First thing I did? High-tailed it to GoDaddy.com. Dot com domain names can get pricey and I was lucky to find jared-johnson.com at an affordable price (Although I did opt to pay a premium to insert a dash between my name rather than purchasing jaredjohnson.net or jaredjohnson.us).
To get my GitHub site to be served to my fancy new domain name, I had to complete a few more steps. First, I had to let GitHub know that I was using a custom domain. In the ‘settings’ tab of your repository, you should find a box to enter a different URL (see below).
After letting GitHub know to serve your custom domain, you will need to let your DNS provider (GoDaddy in my case) know where to route your URL. I found a really helpful blog post by Kristen Swanson that details the steps needed to set this up if you are also using GoDaddy.
As awesome as it is to own a URL on the internet that just says “it’s my website,” I knew that I wanted to use my site for blogging. By now, I know enough programming to build something from scratch that looks good but my experience has also taught me just how much work can go into maintaining something as simple as a blog. Drawing routes for all my posts, formatting my plain text and designing my site in plain HTML/CSS was starting to look like a part-time job. That was until I discovered Jekyll.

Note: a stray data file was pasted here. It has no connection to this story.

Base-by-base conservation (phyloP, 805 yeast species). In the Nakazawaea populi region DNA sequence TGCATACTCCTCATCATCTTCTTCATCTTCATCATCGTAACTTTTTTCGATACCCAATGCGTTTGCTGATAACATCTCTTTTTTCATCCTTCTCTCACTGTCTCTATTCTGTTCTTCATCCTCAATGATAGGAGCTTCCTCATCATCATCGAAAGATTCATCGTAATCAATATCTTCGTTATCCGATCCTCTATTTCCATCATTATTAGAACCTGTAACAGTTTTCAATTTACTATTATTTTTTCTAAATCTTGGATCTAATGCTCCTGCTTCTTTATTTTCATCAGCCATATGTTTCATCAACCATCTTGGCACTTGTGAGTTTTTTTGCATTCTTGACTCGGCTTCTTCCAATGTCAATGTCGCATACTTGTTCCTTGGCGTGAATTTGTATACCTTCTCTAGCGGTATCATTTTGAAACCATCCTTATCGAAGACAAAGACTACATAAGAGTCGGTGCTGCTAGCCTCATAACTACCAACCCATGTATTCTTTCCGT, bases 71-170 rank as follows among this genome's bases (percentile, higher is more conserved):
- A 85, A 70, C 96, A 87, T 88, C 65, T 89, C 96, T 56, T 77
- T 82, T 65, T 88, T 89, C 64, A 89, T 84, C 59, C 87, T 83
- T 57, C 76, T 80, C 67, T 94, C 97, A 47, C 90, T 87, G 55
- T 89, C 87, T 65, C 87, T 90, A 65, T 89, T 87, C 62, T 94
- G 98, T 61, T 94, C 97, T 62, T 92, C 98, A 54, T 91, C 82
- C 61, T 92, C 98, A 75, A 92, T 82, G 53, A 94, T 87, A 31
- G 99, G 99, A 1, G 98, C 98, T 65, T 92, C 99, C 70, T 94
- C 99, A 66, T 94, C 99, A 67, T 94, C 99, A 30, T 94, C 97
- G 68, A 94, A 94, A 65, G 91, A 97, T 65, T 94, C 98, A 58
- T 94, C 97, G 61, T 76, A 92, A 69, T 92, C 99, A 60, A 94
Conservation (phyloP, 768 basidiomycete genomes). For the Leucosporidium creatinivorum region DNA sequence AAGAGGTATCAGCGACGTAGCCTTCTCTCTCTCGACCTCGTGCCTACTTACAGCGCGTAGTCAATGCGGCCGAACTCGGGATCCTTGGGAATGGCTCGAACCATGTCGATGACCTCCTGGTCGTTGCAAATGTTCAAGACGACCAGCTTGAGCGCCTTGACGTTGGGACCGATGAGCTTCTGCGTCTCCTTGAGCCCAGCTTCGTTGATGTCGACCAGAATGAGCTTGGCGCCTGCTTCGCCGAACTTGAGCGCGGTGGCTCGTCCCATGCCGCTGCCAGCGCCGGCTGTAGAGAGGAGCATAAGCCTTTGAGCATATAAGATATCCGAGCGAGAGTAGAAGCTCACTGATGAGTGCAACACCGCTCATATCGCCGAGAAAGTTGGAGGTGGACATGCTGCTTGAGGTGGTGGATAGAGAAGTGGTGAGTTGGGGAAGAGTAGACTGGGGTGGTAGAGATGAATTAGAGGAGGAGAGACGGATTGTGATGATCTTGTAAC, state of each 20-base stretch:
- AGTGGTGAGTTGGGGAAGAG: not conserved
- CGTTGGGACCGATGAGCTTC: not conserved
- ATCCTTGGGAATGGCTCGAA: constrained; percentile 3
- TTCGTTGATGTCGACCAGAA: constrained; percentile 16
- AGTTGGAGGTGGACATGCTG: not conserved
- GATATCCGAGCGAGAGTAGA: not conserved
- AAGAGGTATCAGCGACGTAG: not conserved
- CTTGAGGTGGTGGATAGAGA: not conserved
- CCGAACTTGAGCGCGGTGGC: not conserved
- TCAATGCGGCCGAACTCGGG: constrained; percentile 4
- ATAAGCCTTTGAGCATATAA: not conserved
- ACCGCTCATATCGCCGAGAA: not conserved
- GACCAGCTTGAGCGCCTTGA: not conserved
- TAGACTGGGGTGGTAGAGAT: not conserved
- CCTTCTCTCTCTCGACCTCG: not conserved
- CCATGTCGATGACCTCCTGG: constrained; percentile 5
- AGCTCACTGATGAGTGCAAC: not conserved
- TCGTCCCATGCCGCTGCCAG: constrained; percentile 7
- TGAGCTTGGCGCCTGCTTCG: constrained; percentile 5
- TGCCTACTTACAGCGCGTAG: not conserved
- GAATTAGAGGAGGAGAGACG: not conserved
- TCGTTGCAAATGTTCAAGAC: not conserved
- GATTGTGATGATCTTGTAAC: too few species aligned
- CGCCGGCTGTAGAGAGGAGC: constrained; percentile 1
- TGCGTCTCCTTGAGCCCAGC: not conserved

Jekyll is a static-site generator built by one of the co-founders of GitHub. Ok but what is a static-site generator? This just means that Jekyll is an application that can render all of the pages of your website from plain text and a template. Jekyll uses Markdown Syntax, which is mostly plain text that renders to HTML, to tell your site what the contents of each page or post should be. It makes managing your site so much easier. With all of this said, understanding a little bit of HTML and CSS is extremely useful when using Jekyll, which I will demonstrate later.
Allow me to show you an example to better hammer home why this is so useful and then I’ll discuss setting up Jekyll.